my old fashioned habit. But, I don't see any urgency to push this patch in RC
stage even though I'm 99% sure that it is harmless. And in general I don't even
understand why we can't live with that if it isn't harmful (or a violation) but
informative. I mean no badness but at least one goodness :-)

Thanks,
Yongseok
Stephen Hemminger Aug. 1, 2018, 9:03 p.m. UTC | #5
On Wed, 1 Aug 2018 18:03:04 +0000
Yongseok Koh <yskoh@mellanox.com> wrote:

> > On Jul 31, 2018, at 11:07 AM, Stephen Hemminger <stephen@networkplumber.org> wrote:
> > 
> > On Tue, 31 Jul 2018 18:48:40 +0200
> > Adrien Mazarguil <adrien.mazarguil@6wind.com> wrote:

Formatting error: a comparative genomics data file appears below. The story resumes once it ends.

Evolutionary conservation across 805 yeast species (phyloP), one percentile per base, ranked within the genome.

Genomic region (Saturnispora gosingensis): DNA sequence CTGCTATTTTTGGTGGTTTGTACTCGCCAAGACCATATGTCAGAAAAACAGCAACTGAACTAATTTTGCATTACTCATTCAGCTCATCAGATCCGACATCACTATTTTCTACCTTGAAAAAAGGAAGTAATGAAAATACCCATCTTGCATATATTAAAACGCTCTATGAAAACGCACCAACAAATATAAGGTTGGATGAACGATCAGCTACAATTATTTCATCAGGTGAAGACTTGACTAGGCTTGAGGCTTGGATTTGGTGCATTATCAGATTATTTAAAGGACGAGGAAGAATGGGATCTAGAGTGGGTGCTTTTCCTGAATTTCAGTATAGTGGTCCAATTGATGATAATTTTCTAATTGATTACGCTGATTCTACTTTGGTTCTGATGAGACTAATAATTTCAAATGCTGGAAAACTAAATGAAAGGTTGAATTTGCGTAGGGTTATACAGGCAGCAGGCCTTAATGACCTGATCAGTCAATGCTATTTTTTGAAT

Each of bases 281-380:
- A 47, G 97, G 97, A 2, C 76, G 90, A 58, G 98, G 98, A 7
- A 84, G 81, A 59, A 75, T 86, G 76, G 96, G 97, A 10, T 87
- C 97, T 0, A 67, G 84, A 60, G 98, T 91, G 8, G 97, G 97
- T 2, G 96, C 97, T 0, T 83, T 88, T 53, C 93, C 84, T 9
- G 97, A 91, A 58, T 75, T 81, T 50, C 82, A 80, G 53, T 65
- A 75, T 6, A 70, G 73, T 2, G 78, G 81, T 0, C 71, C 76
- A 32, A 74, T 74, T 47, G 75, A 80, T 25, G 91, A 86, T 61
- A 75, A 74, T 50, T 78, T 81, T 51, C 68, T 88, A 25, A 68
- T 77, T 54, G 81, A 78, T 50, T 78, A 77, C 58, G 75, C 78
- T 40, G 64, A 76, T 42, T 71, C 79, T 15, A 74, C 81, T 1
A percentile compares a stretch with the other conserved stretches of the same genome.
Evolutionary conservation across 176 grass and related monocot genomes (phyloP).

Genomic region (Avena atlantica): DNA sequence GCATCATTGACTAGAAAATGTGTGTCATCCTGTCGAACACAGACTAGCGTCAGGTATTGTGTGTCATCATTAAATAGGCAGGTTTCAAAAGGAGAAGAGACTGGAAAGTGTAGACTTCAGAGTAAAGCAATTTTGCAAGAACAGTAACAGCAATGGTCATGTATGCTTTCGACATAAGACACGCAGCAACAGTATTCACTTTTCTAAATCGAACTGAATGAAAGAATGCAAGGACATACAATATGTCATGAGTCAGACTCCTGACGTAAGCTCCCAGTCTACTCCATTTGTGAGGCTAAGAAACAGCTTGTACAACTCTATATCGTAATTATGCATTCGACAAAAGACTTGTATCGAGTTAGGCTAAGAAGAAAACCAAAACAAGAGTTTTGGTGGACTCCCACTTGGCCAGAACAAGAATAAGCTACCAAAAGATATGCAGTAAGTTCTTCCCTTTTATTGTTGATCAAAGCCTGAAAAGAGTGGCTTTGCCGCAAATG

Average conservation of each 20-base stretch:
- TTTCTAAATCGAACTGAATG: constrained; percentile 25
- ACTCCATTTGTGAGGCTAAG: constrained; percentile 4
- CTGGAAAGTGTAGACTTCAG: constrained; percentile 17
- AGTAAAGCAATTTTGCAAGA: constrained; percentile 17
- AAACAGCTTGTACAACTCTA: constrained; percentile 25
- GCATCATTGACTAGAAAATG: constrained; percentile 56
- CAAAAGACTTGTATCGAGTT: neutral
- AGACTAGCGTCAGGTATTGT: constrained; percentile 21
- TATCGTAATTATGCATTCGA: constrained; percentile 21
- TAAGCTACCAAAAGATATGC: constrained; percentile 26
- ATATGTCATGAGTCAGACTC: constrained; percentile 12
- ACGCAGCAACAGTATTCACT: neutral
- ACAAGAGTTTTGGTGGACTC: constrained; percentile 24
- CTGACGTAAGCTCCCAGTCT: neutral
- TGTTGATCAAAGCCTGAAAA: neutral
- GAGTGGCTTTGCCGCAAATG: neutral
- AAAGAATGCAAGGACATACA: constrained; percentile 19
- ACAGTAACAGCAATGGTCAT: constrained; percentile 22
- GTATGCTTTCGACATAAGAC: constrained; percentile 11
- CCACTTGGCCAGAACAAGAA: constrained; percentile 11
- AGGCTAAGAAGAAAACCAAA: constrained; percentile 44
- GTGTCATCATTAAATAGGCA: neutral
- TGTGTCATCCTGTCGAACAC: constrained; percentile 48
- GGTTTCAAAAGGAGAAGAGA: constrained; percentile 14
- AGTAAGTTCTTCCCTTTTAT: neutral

> >   
> >> On Tue, Jul 31, 2018 at 09:30:54AM -0700, Stephen Hemminger wrote:  
> >>> Declaring variables as register in C is a leftover from an earlier
> >>> era (like cassette tape decks in cars).    
> >> 
> >> I don't agree here. It's a hint for compilers and developers that the
> >> address of such variables won't be needed (and cannot be taken) to enable
> >> whatever optimizations are possible knowing this.
> >> 
> >> Somewhat like inline functions, it's not a forced optimization, just a
> >> useful hint that shouldn't hurt if used wisely.
> >> 
> >> Besides, cassette decks are not dead yet :)  
> > 
> > If you look at the code, that is not how register is being used (ie. don't take
> > address of this). It seems like an attempt at optimization.  
> 
> I know compilers are smart enough and the occurrences in mlx4/5 were made from
> my old fashioned habit. But, I don't see any urgency to push this patch in RC